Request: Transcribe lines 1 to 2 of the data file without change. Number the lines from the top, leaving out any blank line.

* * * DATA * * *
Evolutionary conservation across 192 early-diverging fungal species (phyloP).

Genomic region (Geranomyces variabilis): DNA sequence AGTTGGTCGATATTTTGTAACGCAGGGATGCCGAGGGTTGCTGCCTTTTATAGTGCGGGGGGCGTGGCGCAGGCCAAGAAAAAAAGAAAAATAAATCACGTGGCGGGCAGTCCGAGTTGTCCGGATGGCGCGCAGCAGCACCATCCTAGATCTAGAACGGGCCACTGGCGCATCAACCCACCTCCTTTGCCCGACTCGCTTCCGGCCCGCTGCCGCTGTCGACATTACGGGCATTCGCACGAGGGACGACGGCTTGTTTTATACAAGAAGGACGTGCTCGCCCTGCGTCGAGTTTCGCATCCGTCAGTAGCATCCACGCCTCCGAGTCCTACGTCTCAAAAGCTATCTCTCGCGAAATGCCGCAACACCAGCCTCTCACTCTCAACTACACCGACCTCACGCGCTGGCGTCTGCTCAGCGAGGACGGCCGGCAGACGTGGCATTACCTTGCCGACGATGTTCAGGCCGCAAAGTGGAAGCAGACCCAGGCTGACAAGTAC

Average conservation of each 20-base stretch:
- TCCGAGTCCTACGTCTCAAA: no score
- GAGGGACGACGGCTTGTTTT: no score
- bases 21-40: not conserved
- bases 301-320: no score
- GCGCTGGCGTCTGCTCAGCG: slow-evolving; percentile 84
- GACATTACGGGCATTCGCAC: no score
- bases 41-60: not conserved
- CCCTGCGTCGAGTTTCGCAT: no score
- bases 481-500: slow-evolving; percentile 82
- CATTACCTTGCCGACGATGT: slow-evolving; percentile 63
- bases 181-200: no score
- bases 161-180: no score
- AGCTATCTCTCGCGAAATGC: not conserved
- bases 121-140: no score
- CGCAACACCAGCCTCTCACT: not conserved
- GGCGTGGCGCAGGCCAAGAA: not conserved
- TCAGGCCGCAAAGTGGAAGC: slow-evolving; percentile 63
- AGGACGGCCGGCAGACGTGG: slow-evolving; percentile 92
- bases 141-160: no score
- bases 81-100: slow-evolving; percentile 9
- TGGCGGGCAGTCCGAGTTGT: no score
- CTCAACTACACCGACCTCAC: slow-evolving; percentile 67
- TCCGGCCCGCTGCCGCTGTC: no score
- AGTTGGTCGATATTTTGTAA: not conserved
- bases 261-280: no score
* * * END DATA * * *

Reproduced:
Evolutionary conservation across 192 early-diverging fungal species (phyloP).

Genomic region (Geranomyces variabilis): DNA sequence AGTTGGTCGATATTTTGTAACGCAGGGATGCCGAGGGTTGCTGCCTTTTATAGTGCGGGGGGCGTGGCGCAGGCCAAGAAAAAAAGAAAAATAAATCACGTGGCGGGCAGTCCGAGTTGTCCGGATGGCGCGCAGCAGCACCATCCTAGATCTAGAACGGGCCACTGGCGCATCAACCCACCTCCTTTGCCCGACTCGCTTCCGGCCCGCTGCCGCTGTCGACATTACGGGCATTCGCACGAGGGACGACGGCTTGTTTTATACAAGAAGGACGTGCTCGCCCTGCGTCGAGTTTCGCATCCGTCAGTAGCATCCACGCCTCCGAGTCCTACGTCTCAAAAGCTATCTCTCGCGAAATGCCGCAACACCAGCCTCTCACTCTCAACTACACCGACCTCACGCGCTGGCGTCTGCTCAGCGAGGACGGCCGGCAGACGTGGCATTACCTTGCCGACGATGTTCAGGCCGCAAAGTGGAAGCAGACCCAGGCTGACAAGTAC